We’re all more aware of the Black Lives Matter movement since George Floyd’s brutal death at the hands of police officers in Minneapolis on the 25th May. In solidarity with this movement against police brutality, Australian people have been attending protest marches about the death of Indigenous people in police custody here, since that day.
Hundreds of thousands of Australians have attended these marches and now, with the fatal shooting of Rayshard Brooks by police in Atlanta on Friday, protests are occurring in the US again and there’s a feeling that things need to change on a global basis.
As people protest, the reality of historical and ongoing racial violence and persecution is being made visible but it’s important not to forget the racism that’s experienced daily in Australia.
As fellow Australian and advocate for social justice, Nele Vandersmissen, posts on Facebook: Like many of you, I hope and believe that we’re experiencing a collective moment in history of transition and awakening. Our own process of becoming a generative, nurturing and contributing adult in this time is a crucial part in this transition. Except, awakening by itself isn’t enough.
Any conversation about change that doesn’t take into account class, socio-economic realities, gender and race, is bullshit.
The harm that’s happening needs to be stopped and a new system built (FYI the current one isn’t broken, it’s rotten – built on a foundation of injustice, inequality and racism). By all means, let’s do it from a place of love but let’s also not forget it requires action, education, deep listening, allyship, the courage to be uncomfortable, speaking the truth & apologising when we get it wrong.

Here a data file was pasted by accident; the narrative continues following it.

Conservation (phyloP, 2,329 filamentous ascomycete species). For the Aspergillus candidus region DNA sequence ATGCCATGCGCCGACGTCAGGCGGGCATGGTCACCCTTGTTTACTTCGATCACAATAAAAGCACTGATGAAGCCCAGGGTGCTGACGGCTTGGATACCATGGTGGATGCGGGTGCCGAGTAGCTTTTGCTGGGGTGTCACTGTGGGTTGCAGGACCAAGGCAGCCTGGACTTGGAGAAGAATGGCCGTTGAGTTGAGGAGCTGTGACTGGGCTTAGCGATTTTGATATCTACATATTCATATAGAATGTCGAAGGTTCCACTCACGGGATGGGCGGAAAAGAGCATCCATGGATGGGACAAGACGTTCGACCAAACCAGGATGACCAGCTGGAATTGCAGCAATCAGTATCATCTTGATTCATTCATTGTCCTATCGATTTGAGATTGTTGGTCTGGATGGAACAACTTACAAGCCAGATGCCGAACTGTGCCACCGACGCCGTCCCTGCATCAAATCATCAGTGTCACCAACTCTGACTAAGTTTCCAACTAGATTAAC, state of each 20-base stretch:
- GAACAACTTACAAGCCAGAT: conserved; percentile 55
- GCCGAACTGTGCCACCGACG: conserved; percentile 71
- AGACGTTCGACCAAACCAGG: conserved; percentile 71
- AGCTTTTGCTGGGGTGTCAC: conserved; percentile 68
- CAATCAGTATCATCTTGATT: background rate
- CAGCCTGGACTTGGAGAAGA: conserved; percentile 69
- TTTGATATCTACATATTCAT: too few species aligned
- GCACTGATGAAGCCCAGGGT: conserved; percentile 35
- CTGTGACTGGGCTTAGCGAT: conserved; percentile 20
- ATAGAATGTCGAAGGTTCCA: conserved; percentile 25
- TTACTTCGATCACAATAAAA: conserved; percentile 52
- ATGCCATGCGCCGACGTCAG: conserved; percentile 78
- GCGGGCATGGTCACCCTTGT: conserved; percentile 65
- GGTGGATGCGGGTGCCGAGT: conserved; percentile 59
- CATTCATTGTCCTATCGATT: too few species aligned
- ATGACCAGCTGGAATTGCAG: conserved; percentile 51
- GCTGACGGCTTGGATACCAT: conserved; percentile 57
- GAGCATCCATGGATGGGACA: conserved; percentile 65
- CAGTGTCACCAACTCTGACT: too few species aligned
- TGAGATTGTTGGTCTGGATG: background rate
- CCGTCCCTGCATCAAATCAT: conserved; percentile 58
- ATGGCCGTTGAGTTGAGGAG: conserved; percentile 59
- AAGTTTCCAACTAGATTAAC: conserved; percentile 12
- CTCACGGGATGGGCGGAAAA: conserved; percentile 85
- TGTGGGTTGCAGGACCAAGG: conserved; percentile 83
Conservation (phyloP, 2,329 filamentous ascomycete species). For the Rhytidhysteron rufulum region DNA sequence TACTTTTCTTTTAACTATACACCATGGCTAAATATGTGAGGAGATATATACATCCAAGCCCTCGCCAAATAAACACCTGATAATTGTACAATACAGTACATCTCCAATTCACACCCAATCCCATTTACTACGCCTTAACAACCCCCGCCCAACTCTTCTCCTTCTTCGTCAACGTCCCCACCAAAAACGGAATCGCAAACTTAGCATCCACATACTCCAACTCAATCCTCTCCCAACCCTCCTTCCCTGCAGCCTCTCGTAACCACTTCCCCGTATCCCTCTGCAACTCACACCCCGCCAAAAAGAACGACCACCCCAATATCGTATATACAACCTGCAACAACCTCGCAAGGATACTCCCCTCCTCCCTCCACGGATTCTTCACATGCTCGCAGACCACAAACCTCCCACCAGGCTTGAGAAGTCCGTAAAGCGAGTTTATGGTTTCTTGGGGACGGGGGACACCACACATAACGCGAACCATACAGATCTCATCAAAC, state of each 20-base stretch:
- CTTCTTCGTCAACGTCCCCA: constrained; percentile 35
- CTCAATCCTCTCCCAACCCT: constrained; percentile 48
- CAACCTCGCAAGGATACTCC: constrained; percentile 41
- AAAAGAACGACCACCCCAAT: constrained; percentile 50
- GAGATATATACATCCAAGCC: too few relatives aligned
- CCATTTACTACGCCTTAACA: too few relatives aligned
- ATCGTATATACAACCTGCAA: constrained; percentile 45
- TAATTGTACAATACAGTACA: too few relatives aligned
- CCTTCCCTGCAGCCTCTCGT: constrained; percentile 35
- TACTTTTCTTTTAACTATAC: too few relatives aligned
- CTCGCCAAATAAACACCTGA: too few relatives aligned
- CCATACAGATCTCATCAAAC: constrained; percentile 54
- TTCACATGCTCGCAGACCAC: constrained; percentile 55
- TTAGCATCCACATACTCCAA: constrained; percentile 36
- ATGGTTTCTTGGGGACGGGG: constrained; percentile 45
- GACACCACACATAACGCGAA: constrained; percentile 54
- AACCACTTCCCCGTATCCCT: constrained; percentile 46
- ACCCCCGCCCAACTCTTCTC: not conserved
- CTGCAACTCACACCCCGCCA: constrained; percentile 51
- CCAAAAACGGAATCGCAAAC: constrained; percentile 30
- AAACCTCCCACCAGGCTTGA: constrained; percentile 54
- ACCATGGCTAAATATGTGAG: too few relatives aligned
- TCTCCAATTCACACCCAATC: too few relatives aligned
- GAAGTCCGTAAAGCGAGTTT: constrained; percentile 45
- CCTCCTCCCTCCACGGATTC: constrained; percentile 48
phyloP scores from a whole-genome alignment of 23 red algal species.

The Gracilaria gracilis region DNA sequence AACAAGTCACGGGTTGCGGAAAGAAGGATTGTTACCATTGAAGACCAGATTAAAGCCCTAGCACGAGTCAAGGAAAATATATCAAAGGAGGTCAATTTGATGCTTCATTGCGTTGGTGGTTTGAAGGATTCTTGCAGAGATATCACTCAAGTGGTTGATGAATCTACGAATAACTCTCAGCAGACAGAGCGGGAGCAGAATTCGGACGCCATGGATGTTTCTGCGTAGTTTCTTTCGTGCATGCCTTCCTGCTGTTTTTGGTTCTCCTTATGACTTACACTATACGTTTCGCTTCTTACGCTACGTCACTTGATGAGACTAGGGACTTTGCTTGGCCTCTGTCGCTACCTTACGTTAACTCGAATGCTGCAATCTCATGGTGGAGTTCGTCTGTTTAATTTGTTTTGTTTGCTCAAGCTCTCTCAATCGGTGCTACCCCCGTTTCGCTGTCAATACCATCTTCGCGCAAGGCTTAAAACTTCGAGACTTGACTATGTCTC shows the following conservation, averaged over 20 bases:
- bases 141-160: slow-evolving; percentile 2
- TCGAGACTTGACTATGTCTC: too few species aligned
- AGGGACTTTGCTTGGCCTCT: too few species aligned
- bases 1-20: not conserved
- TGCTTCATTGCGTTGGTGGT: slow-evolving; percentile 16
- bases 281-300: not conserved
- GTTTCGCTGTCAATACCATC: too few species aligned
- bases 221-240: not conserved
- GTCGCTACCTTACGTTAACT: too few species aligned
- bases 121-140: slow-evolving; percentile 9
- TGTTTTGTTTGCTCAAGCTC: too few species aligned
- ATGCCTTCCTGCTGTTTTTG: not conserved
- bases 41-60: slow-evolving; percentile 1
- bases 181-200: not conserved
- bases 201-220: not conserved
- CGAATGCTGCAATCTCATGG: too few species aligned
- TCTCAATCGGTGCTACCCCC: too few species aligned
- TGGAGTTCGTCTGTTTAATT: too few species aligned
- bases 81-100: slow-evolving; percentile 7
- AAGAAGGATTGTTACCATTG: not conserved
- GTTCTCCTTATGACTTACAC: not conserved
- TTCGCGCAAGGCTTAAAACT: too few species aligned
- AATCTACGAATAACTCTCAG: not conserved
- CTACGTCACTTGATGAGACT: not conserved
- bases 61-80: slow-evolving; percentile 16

We were all born for this time and each of us has a role to play. Let’s make it count. This is not a time to stay silent.
To learn more about what’s happening here in Australia, Vandersmissen lists these resources:
Information about the death of Aboriginal woman Joyce Clarke at the hands of police officers.
Story in The Guardian titled: Deaths Inside: Indigenous Australian Deaths in Custody 2020
Actions we can take:
Reconciliation Week: 8 Actions You Can Take Now – Reconciliation is an ongoing journey and everyday commitment. Every person has a role to play. Reconciliation Australia’s vision of reconciliation ‘is based and measure on five dimensions: historical acceptance; race relations; equality and equity; institutional integrity and unity.’ Together we can work towards a future for all that is equal and just, driving change for good.
Vandersmissen ends her post with:
“If you are neutral in situations of injustice, you have chosen the side of the oppressor.” Desmond Tutu
PS: I’m also learning and listening but happy to chat if I can help you on this journey in any way